Malta Chamber finds an ambivalent response to the government aid package

A Survey carried out by the Malta Chamber obtained an almost 50-50 response to the efficacy of the economic aid packages announced so far by the government.  The Chamber conducted the survey exclusively among its members earlier this week with a view to obtaining first-hand information on their needs and opinions in an effort to be in a better position to make the necessary representations in their favour with the authorities.

When asked how the respondents felt on the measures announced so far by the government, 48% felt that these were adequate or partially adequate while 52% considered them as inadequate or completely inadequate. To reinforce this, 81% of respondents felt that these measures would not be altering their bleak projections.

Employment: Part-Timers to receive the biggest blow

The questions on employment were most telling. 32% envisaged a decrease in employment if the effects of COVID-19 last for 3 months. This rises exponentially to 78% if the effects last for 6 months. In this longer time span on 20% feel that their full-time staffing levels would remain constant. With regards to part-timers, 52% of respondents were chopping off this sector in the short term and 66% in the longer term.  The statement by the Malta Chamber said that compared to a previous survey conducted on 20-23 March, the forecasts for redundancies as extrapolated on a national level appear to have attenuated by almost one half.

Positive impact?

In fact, the latest forecast now stands at around 23,000 workers as compared to 45,000, two weeks ago. “This outcome would seem to indicate that the measures put in place so far have had a positive impact on businesses, especially those operating in the hospitality sector, restaurants and non-essential retail segments although it also clearly indicates that more support is needed for other segments” evaluated the Malta Chamber.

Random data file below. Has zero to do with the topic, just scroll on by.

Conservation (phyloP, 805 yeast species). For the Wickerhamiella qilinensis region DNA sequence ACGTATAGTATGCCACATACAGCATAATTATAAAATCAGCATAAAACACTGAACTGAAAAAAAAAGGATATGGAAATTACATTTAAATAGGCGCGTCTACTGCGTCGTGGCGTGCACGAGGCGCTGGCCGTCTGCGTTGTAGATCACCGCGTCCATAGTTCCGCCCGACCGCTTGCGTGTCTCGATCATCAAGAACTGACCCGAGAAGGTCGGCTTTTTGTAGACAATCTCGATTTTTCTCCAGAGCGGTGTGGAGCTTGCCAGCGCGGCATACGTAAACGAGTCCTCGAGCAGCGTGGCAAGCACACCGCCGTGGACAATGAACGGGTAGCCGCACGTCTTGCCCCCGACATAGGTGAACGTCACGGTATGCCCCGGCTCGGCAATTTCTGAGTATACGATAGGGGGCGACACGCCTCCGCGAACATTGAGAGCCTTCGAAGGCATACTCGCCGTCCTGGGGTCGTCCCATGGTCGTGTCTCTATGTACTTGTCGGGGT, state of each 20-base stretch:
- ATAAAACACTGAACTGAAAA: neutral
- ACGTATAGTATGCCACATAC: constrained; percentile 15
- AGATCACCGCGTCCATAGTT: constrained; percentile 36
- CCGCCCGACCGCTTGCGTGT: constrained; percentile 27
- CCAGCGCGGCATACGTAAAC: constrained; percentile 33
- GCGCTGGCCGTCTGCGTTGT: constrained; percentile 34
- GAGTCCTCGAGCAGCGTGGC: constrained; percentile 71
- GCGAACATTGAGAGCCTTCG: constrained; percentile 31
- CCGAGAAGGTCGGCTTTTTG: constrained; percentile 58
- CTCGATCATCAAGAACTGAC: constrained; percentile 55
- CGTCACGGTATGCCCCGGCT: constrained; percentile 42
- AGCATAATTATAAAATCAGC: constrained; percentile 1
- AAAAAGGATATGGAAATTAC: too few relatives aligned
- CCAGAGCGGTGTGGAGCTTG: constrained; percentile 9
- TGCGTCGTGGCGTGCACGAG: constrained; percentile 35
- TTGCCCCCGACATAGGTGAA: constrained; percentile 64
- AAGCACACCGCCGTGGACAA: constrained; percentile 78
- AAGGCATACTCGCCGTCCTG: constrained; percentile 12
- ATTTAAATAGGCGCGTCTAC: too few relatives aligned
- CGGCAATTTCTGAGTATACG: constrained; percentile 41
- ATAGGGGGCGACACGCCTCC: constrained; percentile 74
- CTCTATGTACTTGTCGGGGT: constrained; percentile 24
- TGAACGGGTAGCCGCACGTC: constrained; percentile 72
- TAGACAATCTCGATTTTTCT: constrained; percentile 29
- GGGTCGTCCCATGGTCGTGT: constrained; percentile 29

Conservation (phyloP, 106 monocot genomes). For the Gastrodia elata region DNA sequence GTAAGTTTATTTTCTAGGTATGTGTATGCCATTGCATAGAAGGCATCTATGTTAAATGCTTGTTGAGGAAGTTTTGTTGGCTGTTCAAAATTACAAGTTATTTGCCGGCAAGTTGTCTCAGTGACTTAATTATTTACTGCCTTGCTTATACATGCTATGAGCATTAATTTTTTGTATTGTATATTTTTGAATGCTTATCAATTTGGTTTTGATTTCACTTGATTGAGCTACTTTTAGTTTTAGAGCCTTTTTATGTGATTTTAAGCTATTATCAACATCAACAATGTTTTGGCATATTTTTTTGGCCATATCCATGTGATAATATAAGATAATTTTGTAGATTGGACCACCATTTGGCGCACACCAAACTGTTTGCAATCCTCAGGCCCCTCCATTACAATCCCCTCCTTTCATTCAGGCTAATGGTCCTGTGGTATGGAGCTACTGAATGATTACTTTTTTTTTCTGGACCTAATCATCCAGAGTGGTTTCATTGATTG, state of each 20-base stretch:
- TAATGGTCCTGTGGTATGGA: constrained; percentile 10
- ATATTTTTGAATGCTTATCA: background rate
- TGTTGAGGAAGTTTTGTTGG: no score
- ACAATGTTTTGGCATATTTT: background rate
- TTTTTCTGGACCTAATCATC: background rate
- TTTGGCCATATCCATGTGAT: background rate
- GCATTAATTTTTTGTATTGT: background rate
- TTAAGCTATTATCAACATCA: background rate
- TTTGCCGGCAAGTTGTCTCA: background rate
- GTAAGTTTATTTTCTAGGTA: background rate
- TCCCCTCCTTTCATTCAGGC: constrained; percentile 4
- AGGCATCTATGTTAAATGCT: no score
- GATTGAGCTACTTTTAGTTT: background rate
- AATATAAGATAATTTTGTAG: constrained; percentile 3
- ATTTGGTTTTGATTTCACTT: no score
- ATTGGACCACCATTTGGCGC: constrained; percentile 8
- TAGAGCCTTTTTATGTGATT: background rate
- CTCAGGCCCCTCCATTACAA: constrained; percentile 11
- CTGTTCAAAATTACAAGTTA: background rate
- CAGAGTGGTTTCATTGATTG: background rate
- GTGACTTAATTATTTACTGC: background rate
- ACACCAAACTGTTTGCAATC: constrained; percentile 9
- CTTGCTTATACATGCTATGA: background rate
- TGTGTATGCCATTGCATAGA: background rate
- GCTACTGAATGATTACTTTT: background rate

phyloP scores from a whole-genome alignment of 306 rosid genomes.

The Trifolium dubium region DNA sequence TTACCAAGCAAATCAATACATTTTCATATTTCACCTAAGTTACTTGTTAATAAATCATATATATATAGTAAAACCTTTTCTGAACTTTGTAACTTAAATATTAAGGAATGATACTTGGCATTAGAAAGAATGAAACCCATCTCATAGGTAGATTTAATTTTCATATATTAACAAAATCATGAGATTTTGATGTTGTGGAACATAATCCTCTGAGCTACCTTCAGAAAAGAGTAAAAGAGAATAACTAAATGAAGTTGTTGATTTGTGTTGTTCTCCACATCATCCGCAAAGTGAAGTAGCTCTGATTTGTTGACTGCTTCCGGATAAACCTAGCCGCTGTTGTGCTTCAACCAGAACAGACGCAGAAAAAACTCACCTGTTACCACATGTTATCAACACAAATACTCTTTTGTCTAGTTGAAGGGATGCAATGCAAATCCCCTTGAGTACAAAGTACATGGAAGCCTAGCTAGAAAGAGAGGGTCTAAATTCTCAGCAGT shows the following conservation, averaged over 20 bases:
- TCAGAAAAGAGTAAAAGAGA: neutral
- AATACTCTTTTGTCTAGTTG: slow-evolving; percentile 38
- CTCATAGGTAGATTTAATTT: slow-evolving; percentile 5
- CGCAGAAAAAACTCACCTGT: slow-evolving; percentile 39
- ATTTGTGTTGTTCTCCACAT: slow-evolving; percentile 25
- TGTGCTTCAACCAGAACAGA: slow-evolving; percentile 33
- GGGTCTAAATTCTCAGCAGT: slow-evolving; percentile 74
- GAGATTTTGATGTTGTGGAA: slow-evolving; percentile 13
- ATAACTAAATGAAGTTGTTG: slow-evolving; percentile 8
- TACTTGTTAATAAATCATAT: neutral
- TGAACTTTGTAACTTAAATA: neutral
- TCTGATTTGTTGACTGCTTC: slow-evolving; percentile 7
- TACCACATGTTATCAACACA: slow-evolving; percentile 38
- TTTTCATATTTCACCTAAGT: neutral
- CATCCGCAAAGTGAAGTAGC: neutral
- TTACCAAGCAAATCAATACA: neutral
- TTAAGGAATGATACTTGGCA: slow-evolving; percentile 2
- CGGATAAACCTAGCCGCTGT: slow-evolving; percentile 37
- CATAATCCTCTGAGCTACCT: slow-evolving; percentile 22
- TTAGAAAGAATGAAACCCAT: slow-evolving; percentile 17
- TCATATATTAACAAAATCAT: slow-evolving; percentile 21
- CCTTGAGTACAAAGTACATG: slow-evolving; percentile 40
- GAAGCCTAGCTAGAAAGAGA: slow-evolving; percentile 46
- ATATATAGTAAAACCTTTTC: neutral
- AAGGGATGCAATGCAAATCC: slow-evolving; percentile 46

Fresh proposals

The largest number of redundancies are forecast in the Wholesale and Retail Trade followed by Manufacturing, Education, Construction and Real Estate, Accommodation and Food Service, Transport and Logistics, Professional Services, and Other Services. “This is why the Chamber has made fresh proposals for support to be provided to all businesses irrespective of the economic sector they operate in. The Chamber has maintained that any support given should be based on the loss of turnover they are currently experiencing when compared to the corresponding period last year” observed the statement.

Imprudent assumptions

There is reason to believe, warned the Malta Chamber, that the reported decline in redundancy expectations may be influenced by an imprudent assumption that business will return back to normality before summer. The Chamber said that it is duty-bound to inform its members that this will most likely not be the case and that they should plan appropriately for a long period of economic closure by reaching out for the support available. The Malta Chamber added that they should also be innovative in adapting their businesses to ensure relevance during and after the Covid-19 pandemic.

Sales whacked

The projected effect on sales both locally and for export was dramatic. Almost half the respondents were projecting a 50% negative impact on local sales in the shorter term and 60% hit in the longer term. Where exports are concerned about 50% are projecting an impact of up to 20% both on the longer and the shorter-term effect. 20% are projecting that three-quarters of their exports will be hit if the effect lasts for 3 months. If it last longer, 31% of respondents will be badly hit.